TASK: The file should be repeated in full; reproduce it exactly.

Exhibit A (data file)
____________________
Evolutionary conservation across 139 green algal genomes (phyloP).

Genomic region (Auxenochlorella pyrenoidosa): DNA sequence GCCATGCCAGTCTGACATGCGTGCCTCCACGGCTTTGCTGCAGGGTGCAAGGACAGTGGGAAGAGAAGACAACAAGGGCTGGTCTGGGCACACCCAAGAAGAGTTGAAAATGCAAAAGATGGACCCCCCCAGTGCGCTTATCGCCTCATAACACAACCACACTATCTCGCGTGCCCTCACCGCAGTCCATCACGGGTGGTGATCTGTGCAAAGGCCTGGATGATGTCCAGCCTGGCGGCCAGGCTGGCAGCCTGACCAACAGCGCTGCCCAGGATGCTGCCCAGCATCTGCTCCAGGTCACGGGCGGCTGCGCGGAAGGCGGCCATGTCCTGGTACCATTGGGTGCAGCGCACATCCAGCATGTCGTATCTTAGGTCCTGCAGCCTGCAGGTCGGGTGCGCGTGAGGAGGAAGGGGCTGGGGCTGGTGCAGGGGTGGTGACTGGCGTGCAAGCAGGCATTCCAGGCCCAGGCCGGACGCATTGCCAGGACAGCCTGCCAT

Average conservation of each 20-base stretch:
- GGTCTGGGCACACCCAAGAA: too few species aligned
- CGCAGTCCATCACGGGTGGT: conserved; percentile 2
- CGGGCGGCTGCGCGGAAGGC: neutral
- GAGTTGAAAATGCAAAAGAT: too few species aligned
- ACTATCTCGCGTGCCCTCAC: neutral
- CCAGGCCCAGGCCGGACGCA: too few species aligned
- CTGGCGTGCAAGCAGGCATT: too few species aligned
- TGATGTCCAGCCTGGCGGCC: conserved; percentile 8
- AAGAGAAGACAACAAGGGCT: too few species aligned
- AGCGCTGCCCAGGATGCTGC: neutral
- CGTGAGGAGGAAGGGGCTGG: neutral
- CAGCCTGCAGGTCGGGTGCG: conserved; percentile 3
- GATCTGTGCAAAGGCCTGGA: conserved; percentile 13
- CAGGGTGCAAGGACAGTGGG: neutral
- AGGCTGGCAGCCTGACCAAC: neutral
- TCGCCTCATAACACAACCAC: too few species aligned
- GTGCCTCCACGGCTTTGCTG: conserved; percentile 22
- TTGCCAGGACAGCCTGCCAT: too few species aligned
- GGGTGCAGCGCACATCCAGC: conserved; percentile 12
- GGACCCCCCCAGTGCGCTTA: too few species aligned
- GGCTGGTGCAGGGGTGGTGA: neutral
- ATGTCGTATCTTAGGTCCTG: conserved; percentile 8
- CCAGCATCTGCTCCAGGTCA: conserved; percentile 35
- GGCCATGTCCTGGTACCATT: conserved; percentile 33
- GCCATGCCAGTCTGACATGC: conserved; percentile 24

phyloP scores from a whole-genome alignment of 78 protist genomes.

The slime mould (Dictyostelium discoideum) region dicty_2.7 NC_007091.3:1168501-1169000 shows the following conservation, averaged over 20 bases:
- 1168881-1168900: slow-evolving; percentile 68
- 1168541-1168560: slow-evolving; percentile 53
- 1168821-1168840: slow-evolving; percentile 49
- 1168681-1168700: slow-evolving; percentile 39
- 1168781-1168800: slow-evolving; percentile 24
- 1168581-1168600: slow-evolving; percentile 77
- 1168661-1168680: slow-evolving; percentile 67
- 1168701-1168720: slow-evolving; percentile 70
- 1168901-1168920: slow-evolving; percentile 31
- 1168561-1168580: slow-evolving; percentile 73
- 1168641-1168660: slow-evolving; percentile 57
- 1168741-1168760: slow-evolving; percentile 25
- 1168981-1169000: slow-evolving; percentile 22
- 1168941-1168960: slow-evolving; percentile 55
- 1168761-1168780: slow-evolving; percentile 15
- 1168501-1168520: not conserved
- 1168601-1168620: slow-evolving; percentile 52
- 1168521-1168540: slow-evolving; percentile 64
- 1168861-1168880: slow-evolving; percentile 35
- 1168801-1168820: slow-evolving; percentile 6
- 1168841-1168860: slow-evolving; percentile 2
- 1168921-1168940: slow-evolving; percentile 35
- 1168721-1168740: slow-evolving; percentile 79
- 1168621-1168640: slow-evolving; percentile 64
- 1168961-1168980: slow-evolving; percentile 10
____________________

Evolutionary conservation across 139 green algal genomes (phyloP).

Genomic region (Auxenochlorella pyrenoidosa): DNA sequence GCCATGCCAGTCTGACATGCGTGCCTCCACGGCTTTGCTGCAGGGTGCAAGGACAGTGGGAAGAGAAGACAACAAGGGCTGGTCTGGGCACACCCAAGAAGAGTTGAAAATGCAAAAGATGGACCCCCCCAGTGCGCTTATCGCCTCATAACACAACCACACTATCTCGCGTGCCCTCACCGCAGTCCATCACGGGTGGTGATCTGTGCAAAGGCCTGGATGATGTCCAGCCTGGCGGCCAGGCTGGCAGCCTGACCAACAGCGCTGCCCAGGATGCTGCCCAGCATCTGCTCCAGGTCACGGGCGGCTGCGCGGAAGGCGGCCATGTCCTGGTACCATTGGGTGCAGCGCACATCCAGCATGTCGTATCTTAGGTCCTGCAGCCTGCAGGTCGGGTGCGCGTGAGGAGGAAGGGGCTGGGGCTGGTGCAGGGGTGGTGACTGGCGTGCAAGCAGGCATTCCAGGCCCAGGCCGGACGCATTGCCAGGACAGCCTGCCAT

Average conservation of each 20-base stretch:
- GGTCTGGGCACACCCAAGAA: too few species aligned
- CGCAGTCCATCACGGGTGGT: conserved; percentile 2
- CGGGCGGCTGCGCGGAAGGC: neutral
- GAGTTGAAAATGCAAAAGAT: too few species aligned
- ACTATCTCGCGTGCCCTCAC: neutral
- CCAGGCCCAGGCCGGACGCA: too few species aligned
- CTGGCGTGCAAGCAGGCATT: too few species aligned
- TGATGTCCAGCCTGGCGGCC: conserved; percentile 8
- AAGAGAAGACAACAAGGGCT: too few species aligned
- AGCGCTGCCCAGGATGCTGC: neutral
- CGTGAGGAGGAAGGGGCTGG: neutral
- CAGCCTGCAGGTCGGGTGCG: conserved; percentile 3
- GATCTGTGCAAAGGCCTGGA: conserved; percentile 13
- CAGGGTGCAAGGACAGTGGG: neutral
- AGGCTGGCAGCCTGACCAAC: neutral
- TCGCCTCATAACACAACCAC: too few species aligned
- GTGCCTCCACGGCTTTGCTG: conserved; percentile 22
- TTGCCAGGACAGCCTGCCAT: too few species aligned
- GGGTGCAGCGCACATCCAGC: conserved; percentile 12
- GGACCCCCCCAGTGCGCTTA: too few species aligned
- GGCTGGTGCAGGGGTGGTGA: neutral
- ATGTCGTATCTTAGGTCCTG: conserved; percentile 8
- CCAGCATCTGCTCCAGGTCA: conserved; percentile 35
- GGCCATGTCCTGGTACCATT: conserved; percentile 33
- GCCATGCCAGTCTGACATGC: conserved; percentile 24

phyloP scores from a whole-genome alignment of 78 protist genomes.

The slime mould (Dictyostelium discoideum) region dicty_2.7 NC_007091.3:1168501-1169000 shows the following conservation, averaged over 20 bases:
- 1168881-1168900: slow-evolving; percentile 68
- 1168541-1168560: slow-evolving; percentile 53
- 1168821-1168840: slow-evolving; percentile 49
- 1168681-1168700: slow-evolving; percentile 39
- 1168781-1168800: slow-evolving; percentile 24
- 1168581-1168600: slow-evolving; percentile 77
- 1168661-1168680: slow-evolving; percentile 67
- 1168701-1168720: slow-evolving; percentile 70
- 1168901-1168920: slow-evolving; percentile 31
- 1168561-1168580: slow-evolving; percentile 73
- 1168641-1168660: slow-evolving; percentile 57
- 1168741-1168760: slow-evolving; percentile 25
- 1168981-1169000: slow-evolving; percentile 22
- 1168941-1168960: slow-evolving; percentile 55
- 1168761-1168780: slow-evolving; percentile 15
- 1168501-1168520: not conserved
- 1168601-1168620: slow-evolving; percentile 52
- 1168521-1168540: slow-evolving; percentile 64
- 1168861-1168880: slow-evolving; percentile 35
- 1168801-1168820: slow-evolving; percentile 6
- 1168841-1168860: slow-evolving; percentile 2
- 1168921-1168940: slow-evolving; percentile 35
- 1168721-1168740: slow-evolving; percentile 79
- 1168621-1168640: slow-evolving; percentile 64
- 1168961-1168980: slow-evolving; percentile 10